Life Scientists can now access protocols at the bench on their iPhone™ or iPod® Touch using the Promega Protocols and Applications Guide (P&A Guide).
Evan Doll and Alan Cannistraro are running a course on iPhone application development at Stanford University, such has been the demand for the course that they have made it available via iTunes U.
iPhone Application Programming
The native MathWorks MATLAB R2009a beta for 64-bit Intel-based Macs is now available.
Customers who have a subscription to MathWorks Software Maintenance Service may download the professional version. The current target release for 64-bit Mac is R2009b.
A while ago I suggested that perhaps the iPhone platform could offer an avenue for publishing technical books. In summary, I argued that the App Store offers a broad distribution network, takes care of sales processing, and even offers DRM protection of content. The only thing really missing was a basic book reader.
I happen to have a few book length manuscripts lying around, so I decided to take one of them — Scientific Scripting with Python — and undertake an experiment: I developed a basic book reader, reformatted the manuscript for the iPhone, and submitted it to the App Store. Yesterday it was accepted, and you can now purchase the book in iTunes for $4.99. As far as I am aware, it's the first tech book to be published exclusively through the App Store.
MacLearning.org and Apple, Inc. are pleased to announce the offering of four regional conferences on teaching and learning using Apple technologies. Based on the feedback from an earlier survey on travel expenses and budgets, we have jointly decided to offer four regional AcademiX 2009 conferences designed to offer opportunities for learning and sharing at minimal cost to you or your institution.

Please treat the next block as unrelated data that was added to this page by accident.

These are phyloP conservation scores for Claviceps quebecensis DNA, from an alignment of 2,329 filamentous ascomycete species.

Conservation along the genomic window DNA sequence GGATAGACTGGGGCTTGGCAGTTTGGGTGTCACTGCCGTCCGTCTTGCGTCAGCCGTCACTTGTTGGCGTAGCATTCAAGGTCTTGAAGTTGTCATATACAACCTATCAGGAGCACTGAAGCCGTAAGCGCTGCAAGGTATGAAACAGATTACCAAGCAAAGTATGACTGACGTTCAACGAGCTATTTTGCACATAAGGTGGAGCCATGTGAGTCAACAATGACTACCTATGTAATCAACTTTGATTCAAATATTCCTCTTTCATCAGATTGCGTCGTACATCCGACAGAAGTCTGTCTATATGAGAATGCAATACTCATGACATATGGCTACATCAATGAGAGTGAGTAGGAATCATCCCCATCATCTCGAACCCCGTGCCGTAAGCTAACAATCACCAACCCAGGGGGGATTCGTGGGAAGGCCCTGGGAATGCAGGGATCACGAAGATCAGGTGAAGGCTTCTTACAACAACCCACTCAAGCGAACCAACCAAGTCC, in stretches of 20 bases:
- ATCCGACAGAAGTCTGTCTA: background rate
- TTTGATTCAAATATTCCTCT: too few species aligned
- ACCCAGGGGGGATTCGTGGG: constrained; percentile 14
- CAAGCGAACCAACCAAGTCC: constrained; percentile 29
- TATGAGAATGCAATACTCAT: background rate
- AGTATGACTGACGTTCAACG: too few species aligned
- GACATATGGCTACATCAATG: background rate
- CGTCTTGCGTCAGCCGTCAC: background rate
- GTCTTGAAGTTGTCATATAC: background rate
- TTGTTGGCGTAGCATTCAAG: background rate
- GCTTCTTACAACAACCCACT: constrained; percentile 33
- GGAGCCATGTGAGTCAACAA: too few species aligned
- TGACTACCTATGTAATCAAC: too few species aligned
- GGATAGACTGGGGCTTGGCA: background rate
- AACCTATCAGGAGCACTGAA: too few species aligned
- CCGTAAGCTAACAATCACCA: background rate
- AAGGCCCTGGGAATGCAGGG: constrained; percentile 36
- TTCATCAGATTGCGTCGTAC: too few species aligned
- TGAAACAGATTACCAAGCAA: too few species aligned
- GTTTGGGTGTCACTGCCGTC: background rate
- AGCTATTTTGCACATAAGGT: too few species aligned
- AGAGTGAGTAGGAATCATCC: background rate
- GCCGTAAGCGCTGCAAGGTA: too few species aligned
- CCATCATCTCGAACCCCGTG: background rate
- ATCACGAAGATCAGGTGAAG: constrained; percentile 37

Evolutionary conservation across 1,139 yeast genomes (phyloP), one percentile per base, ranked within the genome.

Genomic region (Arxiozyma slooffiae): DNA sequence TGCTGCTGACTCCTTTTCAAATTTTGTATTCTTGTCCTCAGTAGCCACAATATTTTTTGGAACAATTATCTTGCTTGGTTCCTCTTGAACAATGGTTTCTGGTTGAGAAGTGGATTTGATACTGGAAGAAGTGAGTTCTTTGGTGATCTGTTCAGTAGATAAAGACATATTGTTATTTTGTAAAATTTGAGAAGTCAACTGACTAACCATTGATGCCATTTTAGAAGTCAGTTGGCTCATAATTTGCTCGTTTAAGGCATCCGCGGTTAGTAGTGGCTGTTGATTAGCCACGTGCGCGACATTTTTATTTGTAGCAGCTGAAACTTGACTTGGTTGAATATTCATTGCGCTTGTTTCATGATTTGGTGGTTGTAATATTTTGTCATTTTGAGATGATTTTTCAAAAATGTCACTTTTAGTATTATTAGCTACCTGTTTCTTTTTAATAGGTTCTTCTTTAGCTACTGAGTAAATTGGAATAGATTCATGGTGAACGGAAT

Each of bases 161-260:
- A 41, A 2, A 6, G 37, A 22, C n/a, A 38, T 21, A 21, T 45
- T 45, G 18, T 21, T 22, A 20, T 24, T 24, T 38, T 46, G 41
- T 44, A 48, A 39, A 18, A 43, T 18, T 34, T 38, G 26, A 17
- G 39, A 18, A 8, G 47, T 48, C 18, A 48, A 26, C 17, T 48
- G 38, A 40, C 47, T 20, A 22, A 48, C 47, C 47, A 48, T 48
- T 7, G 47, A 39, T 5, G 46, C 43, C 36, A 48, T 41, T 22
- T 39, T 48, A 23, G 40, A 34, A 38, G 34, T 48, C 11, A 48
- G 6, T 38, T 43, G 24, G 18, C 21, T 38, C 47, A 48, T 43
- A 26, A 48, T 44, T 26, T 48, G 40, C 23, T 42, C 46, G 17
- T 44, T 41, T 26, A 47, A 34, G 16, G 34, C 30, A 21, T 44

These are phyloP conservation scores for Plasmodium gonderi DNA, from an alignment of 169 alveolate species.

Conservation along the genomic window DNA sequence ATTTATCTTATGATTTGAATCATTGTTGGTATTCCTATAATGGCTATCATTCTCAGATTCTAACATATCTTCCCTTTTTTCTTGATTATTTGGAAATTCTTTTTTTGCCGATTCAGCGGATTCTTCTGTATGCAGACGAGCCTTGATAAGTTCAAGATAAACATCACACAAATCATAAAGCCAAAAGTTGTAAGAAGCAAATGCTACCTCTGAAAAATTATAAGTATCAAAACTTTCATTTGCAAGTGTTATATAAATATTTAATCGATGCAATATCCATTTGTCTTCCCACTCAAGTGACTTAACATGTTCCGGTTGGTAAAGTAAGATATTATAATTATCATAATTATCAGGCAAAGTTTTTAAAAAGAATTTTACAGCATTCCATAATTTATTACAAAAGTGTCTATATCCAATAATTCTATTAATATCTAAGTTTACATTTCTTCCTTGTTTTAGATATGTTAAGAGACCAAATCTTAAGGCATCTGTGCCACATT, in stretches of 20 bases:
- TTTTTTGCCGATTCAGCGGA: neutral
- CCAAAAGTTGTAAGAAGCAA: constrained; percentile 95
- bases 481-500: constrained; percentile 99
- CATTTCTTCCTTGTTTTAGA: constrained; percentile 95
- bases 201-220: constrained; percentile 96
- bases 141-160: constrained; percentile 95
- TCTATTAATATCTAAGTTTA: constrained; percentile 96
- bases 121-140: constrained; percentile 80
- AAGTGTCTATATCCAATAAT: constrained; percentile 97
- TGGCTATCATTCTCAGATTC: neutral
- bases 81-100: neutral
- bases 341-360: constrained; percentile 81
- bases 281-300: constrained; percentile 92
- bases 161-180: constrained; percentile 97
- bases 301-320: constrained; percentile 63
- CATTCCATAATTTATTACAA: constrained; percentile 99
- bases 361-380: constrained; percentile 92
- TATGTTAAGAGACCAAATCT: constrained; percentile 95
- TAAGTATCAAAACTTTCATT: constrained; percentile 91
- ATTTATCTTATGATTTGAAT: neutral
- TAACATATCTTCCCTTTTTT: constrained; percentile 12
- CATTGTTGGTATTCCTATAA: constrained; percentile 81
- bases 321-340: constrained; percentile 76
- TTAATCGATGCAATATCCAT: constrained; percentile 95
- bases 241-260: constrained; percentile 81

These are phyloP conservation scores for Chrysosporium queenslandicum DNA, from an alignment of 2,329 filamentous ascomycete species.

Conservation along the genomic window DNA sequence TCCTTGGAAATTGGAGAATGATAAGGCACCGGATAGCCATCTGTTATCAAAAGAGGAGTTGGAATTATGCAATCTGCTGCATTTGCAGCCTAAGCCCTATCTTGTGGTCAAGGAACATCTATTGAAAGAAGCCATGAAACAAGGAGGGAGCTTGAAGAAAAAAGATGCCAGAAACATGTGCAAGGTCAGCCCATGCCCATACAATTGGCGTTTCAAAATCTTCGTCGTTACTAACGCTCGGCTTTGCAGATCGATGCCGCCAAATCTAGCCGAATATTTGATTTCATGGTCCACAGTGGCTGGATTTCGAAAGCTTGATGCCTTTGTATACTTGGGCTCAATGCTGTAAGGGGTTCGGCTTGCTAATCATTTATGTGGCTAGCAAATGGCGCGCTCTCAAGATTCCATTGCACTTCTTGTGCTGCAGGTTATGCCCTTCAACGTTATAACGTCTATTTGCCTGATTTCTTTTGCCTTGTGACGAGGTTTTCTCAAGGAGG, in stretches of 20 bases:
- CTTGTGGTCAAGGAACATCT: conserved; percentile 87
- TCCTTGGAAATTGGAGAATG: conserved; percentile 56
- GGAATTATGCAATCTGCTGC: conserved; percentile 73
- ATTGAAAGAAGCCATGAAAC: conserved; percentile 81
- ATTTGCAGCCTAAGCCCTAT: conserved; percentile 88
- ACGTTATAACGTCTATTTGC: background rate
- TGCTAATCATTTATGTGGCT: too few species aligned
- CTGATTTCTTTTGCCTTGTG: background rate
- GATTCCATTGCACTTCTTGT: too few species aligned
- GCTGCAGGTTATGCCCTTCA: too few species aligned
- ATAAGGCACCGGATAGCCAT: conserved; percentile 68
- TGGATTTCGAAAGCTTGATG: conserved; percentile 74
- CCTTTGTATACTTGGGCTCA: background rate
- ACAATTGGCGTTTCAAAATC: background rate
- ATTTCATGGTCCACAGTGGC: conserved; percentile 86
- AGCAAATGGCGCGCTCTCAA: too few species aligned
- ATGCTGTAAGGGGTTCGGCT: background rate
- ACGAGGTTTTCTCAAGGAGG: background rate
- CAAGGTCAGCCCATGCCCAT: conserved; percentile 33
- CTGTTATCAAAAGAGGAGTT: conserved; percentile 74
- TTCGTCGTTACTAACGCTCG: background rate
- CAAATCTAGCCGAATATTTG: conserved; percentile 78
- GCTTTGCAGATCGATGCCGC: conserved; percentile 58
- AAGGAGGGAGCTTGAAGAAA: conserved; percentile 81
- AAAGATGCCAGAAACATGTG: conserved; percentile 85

As of February 23, 2009, the PC GAMESSFirefly team is proud to announce the availability of the first official release of the PC GAMESS/Firefly package for Mac OS X/Intel platform.
List of some key features:
Free and fast! Proven reliability and performance of Windows/Linux PC GAMESS/Firefly.
Feature rich - supports all the functionality of Windows/Linux-based PC GAMESS/Firefly.
I see Apple have released the beta test version of Safari I just thought it would be useful to keep track of any problems for scientific applications.
To start off Safari breaks Xcode. If you are using the 3.0 version of Xcode, you will find that it crashes on launch once you have downloaded the Safari 4 beta. Just head over to the Apple Developer Connection to download version 3.1.2 of Xcode that works fine.
Those using Papers on the desktop and looking for a mobile solution, your wait is over. Papers 1.0 for iPhone and iPod touch has just been released in the App Store(open in iTunes). This version of Papers was released with an accompanying update to the desktop client to version 1.9 (you don't need to have the desktop version to use the iPhone/iPod version). The new version of the desktop application allows you to sync your library between your desktop and mobile device. Papers for iPhone and iPod touch is available for an introductory price of $9.99 (US).
The details from the Mekentosj press release are below.
There will be an Equalizer Birds-Of-a-Feather meeting during Eurographics'09 - mark your calenders:
Place: Eurographics 2009, TU Munich
Date: March 31, 14:30-16:00
Co-located with Eurographics'09 is the Eurographics Symposium on Parallel Graphics and Visualization
For more info on Equalizer and Chrome read this interview with Stefan Eilemann.
We somehow missed this one: MacWorld.com ran a review of the recently released Mathematica 7. Conclusion?
Mathematica 7.0 continues the tradition of the past 20 years—each version sets a new standard for scientific and technical computing innovation. The integration of image processing and parallel computing tools justify the full-version-number increment, and the improved numeric, symbolic, and visualization capabilities, along with the increased data and documentation resources, enhance an already best-of-class product.
It seems the emphasis is very much on parallel computing, and rightly so, with the trend in multi-core. Good to see this being deeply integrated into Mathematica.